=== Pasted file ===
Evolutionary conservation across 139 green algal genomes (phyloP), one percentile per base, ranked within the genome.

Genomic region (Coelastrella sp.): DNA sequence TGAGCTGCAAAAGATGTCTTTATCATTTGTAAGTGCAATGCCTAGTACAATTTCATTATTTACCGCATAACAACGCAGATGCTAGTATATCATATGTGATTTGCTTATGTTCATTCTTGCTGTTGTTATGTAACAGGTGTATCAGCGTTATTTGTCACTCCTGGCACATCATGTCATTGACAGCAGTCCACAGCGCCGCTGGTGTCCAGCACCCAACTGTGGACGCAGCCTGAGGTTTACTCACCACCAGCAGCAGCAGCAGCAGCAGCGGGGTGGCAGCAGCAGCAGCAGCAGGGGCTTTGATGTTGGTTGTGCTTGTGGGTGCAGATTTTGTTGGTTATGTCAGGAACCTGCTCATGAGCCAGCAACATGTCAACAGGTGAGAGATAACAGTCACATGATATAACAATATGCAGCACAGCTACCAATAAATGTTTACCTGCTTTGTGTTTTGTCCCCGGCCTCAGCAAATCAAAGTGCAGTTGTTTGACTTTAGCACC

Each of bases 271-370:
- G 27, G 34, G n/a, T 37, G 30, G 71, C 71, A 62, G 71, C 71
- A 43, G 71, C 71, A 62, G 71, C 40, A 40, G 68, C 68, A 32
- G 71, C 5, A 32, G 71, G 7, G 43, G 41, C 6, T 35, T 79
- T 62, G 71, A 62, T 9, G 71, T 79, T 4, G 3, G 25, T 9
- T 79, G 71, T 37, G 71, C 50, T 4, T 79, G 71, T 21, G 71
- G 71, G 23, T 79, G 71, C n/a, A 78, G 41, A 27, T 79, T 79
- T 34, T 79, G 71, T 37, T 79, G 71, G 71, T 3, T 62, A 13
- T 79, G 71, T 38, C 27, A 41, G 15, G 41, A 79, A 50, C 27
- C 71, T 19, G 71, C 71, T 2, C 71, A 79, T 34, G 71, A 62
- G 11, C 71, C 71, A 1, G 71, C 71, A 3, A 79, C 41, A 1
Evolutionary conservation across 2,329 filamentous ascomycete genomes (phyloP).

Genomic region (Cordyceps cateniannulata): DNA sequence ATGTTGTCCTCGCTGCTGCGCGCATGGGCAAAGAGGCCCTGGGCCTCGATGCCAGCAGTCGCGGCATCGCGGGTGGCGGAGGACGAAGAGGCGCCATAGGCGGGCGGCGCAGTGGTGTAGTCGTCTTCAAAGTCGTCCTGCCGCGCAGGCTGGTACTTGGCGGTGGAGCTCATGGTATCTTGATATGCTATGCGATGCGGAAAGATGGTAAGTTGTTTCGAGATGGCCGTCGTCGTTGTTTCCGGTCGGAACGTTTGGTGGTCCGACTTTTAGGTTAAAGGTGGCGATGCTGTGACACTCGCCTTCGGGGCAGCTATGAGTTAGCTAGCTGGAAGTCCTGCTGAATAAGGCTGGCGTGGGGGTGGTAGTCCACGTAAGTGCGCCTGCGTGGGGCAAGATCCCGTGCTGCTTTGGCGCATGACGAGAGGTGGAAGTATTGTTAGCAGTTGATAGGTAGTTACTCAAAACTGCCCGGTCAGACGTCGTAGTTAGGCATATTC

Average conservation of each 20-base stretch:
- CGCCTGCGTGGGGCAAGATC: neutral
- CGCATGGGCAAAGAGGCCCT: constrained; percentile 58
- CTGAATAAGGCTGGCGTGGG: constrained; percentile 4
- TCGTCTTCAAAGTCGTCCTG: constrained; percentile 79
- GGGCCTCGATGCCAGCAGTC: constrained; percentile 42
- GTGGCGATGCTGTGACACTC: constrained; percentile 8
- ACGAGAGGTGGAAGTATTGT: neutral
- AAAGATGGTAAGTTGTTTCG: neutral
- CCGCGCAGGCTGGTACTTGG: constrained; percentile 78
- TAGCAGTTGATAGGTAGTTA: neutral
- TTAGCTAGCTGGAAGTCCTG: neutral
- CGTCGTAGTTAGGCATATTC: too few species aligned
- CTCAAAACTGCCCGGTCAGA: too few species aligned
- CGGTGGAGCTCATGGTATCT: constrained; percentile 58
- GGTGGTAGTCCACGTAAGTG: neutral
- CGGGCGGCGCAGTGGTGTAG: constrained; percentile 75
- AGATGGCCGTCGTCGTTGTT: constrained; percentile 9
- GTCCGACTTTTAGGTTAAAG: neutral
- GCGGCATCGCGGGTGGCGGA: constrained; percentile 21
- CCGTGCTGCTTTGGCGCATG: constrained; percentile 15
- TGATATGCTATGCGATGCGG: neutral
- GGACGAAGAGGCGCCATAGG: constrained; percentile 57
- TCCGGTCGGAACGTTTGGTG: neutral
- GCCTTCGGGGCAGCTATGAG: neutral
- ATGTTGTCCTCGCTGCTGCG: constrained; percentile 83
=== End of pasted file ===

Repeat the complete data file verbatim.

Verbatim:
Evolutionary conservation across 139 green algal genomes (phyloP), one percentile per base, ranked within the genome.

Genomic region (Coelastrella sp.): DNA sequence TGAGCTGCAAAAGATGTCTTTATCATTTGTAAGTGCAATGCCTAGTACAATTTCATTATTTACCGCATAACAACGCAGATGCTAGTATATCATATGTGATTTGCTTATGTTCATTCTTGCTGTTGTTATGTAACAGGTGTATCAGCGTTATTTGTCACTCCTGGCACATCATGTCATTGACAGCAGTCCACAGCGCCGCTGGTGTCCAGCACCCAACTGTGGACGCAGCCTGAGGTTTACTCACCACCAGCAGCAGCAGCAGCAGCAGCGGGGTGGCAGCAGCAGCAGCAGCAGGGGCTTTGATGTTGGTTGTGCTTGTGGGTGCAGATTTTGTTGGTTATGTCAGGAACCTGCTCATGAGCCAGCAACATGTCAACAGGTGAGAGATAACAGTCACATGATATAACAATATGCAGCACAGCTACCAATAAATGTTTACCTGCTTTGTGTTTTGTCCCCGGCCTCAGCAAATCAAAGTGCAGTTGTTTGACTTTAGCACC

Each of bases 271-370:
- G 27, G 34, G n/a, T 37, G 30, G 71, C 71, A 62, G 71, C 71
- A 43, G 71, C 71, A 62, G 71, C 40, A 40, G 68, C 68, A 32
- G 71, C 5, A 32, G 71, G 7, G 43, G 41, C 6, T 35, T 79
- T 62, G 71, A 62, T 9, G 71, T 79, T 4, G 3, G 25, T 9
- T 79, G 71, T 37, G 71, C 50, T 4, T 79, G 71, T 21, G 71
- G 71, G 23, T 79, G 71, C n/a, A 78, G 41, A 27, T 79, T 79
- T 34, T 79, G 71, T 37, T 79, G 71, G 71, T 3, T 62, A 13
- T 79, G 71, T 38, C 27, A 41, G 15, G 41, A 79, A 50, C 27
- C 71, T 19, G 71, C 71, T 2, C 71, A 79, T 34, G 71, A 62
- G 11, C 71, C 71, A 1, G 71, C 71, A 3, A 79, C 41, A 1
Evolutionary conservation across 2,329 filamentous ascomycete genomes (phyloP).

Genomic region (Cordyceps cateniannulata): DNA sequence ATGTTGTCCTCGCTGCTGCGCGCATGGGCAAAGAGGCCCTGGGCCTCGATGCCAGCAGTCGCGGCATCGCGGGTGGCGGAGGACGAAGAGGCGCCATAGGCGGGCGGCGCAGTGGTGTAGTCGTCTTCAAAGTCGTCCTGCCGCGCAGGCTGGTACTTGGCGGTGGAGCTCATGGTATCTTGATATGCTATGCGATGCGGAAAGATGGTAAGTTGTTTCGAGATGGCCGTCGTCGTTGTTTCCGGTCGGAACGTTTGGTGGTCCGACTTTTAGGTTAAAGGTGGCGATGCTGTGACACTCGCCTTCGGGGCAGCTATGAGTTAGCTAGCTGGAAGTCCTGCTGAATAAGGCTGGCGTGGGGGTGGTAGTCCACGTAAGTGCGCCTGCGTGGGGCAAGATCCCGTGCTGCTTTGGCGCATGACGAGAGGTGGAAGTATTGTTAGCAGTTGATAGGTAGTTACTCAAAACTGCCCGGTCAGACGTCGTAGTTAGGCATATTC

Average conservation of each 20-base stretch:
- CGCCTGCGTGGGGCAAGATC: neutral
- CGCATGGGCAAAGAGGCCCT: constrained; percentile 58
- CTGAATAAGGCTGGCGTGGG: constrained; percentile 4
- TCGTCTTCAAAGTCGTCCTG: constrained; percentile 79
- GGGCCTCGATGCCAGCAGTC: constrained; percentile 42
- GTGGCGATGCTGTGACACTC: constrained; percentile 8
- ACGAGAGGTGGAAGTATTGT: neutral
- AAAGATGGTAAGTTGTTTCG: neutral
- CCGCGCAGGCTGGTACTTGG: constrained; percentile 78
- TAGCAGTTGATAGGTAGTTA: neutral
- TTAGCTAGCTGGAAGTCCTG: neutral
- CGTCGTAGTTAGGCATATTC: too few species aligned
- CTCAAAACTGCCCGGTCAGA: too few species aligned
- CGGTGGAGCTCATGGTATCT: constrained; percentile 58
- GGTGGTAGTCCACGTAAGTG: neutral
- CGGGCGGCGCAGTGGTGTAG: constrained; percentile 75
- AGATGGCCGTCGTCGTTGTT: constrained; percentile 9
- GTCCGACTTTTAGGTTAAAG: neutral
- GCGGCATCGCGGGTGGCGGA: constrained; percentile 21
- CCGTGCTGCTTTGGCGCATG: constrained; percentile 15
- TGATATGCTATGCGATGCGG: neutral
- GGACGAAGAGGCGCCATAGG: constrained; percentile 57
- TCCGGTCGGAACGTTTGGTG: neutral
- GCCTTCGGGGCAGCTATGAG: neutral
- ATGTTGTCCTCGCTGCTGCG: constrained; percentile 83